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FMA’s malpractice relief bill riding high in House

With lawmakers getting "lobbied to death" on the issue, a House committee Thursday expanded a bill that would help doctors and hospitals fight medical-malpractice lawsuits.

The House Judiciary Committee voted 15-3 to approve HB 479, after making a controversial change that would give defense attorneys a new tool in gathering information about patients in medical-malpractice cases.

Also, the committee added legal protections for doctors who volunteer to work with high-school athletics teams.

The bill, a top priority of the Florida Medical Association, is now ready to go to the full House, and a similar measure is moving through the Senate. Trial lawyers are trying to torpedo the proposal, arguing that it would hurt malpractice victims.

Bill sponsor Mike Horner, R-Kissimmee, said Florida doctors pay some of the highest medical-malpractice insurance rates in the country, which hurts the state's ability to recruit and keep physicians. As an example, he pointed to Rep. Ari Porth, whose brother practices medicine in Alabama instead of in Florida.

"The medical-malpractice rates in this state are out of control,'' said Horner, who added that committee members had been "lobbied to death" on the bill.

But Pensacola trial attorney Marcus Michles said comparisons of malpractice-insurance rates in Florida and other states are faulty, because of differences in the coverage amounts that doctors typically buy. Also, opponents said the bill does not guarantee that insurance rates or health-care costs would be reduced.

"Where is the money?'' asked Rep. Elaine Schwartz, a Hollywood Democrat who was one of the dissenters. "Where is the savings going to be?''

A key part of the bill would require out-of-state expert witnesses in malpractice cases to go through a certification process and face possible discipline if they provide deceptive or fraudulent testimony.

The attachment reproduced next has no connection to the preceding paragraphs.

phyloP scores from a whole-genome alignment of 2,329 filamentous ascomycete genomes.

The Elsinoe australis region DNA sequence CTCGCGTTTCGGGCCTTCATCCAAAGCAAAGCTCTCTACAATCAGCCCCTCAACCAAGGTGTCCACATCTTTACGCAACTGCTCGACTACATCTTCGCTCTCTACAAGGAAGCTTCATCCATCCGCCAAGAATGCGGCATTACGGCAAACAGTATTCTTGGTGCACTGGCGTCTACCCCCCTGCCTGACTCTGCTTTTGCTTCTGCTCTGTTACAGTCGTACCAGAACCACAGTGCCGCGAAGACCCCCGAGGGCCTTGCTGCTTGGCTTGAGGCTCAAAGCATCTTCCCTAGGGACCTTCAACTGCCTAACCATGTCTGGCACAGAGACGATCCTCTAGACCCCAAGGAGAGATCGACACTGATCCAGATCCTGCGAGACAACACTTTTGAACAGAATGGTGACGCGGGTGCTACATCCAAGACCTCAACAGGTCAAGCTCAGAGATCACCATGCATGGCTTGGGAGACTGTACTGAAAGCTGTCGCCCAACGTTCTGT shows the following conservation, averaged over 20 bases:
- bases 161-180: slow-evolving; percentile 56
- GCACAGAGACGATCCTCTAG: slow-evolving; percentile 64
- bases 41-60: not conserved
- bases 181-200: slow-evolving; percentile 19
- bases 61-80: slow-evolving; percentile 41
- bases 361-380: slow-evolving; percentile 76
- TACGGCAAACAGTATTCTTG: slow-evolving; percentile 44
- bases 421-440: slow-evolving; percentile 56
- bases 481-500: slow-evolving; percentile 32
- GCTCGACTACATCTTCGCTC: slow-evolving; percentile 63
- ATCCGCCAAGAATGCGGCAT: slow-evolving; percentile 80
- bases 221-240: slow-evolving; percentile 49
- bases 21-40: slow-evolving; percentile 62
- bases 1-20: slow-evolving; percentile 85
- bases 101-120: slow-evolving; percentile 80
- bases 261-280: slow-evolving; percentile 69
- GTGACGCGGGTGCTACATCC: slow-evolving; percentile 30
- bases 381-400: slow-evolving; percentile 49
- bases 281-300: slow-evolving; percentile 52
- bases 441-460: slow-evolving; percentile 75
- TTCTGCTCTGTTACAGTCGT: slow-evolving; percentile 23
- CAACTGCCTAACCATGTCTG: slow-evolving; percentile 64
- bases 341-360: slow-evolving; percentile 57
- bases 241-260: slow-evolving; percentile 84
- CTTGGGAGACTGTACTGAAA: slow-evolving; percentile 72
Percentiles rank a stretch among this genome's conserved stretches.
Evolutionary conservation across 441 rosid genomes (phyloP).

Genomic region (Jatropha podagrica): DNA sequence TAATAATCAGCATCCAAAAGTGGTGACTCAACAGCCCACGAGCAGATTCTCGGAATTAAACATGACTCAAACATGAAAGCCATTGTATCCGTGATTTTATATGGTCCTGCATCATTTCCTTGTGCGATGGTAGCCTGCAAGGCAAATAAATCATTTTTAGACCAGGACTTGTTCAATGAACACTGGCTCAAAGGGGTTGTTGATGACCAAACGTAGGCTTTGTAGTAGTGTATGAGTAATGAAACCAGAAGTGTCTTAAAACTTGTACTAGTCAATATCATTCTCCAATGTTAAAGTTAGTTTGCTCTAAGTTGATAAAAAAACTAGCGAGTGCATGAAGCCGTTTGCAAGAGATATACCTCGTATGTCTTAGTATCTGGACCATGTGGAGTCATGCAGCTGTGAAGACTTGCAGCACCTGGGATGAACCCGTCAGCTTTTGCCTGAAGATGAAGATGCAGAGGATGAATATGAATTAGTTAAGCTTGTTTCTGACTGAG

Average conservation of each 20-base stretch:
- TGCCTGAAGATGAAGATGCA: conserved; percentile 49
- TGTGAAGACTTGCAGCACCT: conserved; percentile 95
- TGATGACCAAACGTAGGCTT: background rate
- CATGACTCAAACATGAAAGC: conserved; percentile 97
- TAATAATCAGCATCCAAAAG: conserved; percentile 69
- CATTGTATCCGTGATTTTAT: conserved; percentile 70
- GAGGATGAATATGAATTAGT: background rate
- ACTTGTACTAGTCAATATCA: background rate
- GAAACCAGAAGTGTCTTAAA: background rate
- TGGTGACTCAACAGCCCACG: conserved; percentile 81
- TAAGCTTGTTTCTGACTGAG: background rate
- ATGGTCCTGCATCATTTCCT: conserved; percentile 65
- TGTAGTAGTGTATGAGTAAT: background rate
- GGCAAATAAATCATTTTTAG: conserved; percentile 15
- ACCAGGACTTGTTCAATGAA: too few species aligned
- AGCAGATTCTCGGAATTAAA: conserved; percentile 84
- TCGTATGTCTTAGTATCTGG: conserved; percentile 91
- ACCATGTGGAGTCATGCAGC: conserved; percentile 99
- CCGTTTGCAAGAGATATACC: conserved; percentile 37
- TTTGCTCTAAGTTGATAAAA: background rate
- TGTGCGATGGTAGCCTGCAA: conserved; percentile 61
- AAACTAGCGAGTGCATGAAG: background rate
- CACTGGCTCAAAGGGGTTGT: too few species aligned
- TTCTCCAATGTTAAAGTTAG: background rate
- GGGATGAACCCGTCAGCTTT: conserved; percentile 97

Supporters say that change would hold expert witnesses more accountable, but trial lawyers say it is an attempt to discourage experts from testifying against doctors accused of malpractice.

Another major part of the bill would shield hospitals from lawsuits if medical errors are caused by doctors who are contractors --- as opposed to doctors who are hospital employees.

The biggest debate Thursday centered on an amendment that would allow defense attorneys to informally interview physicians who treat injured patients after alleged malpractice occurs. Those interviews would be allowed to happen without the patients' attorneys participating, what is known legally as an "ex parte" conversation.

That proposal was in the bill originally, but another House panel removed it last week. In a voice vote, the Judiciary Committee put it back in the bill Thursday.

Allowing ex-parte communications would give defense attorneys another tool to gain information about patients. Rep. Matt Gaetz, R-Fort Walton Beach, said that could save money, as it would help attorneys more quickly decide whether to settle cases.

But Rep. Richard Steinberg, D-Miami Beach, said the change could infringe on the private relationship between patients and their treating physicians.

"I think that we are really crossing the line here,'' he said.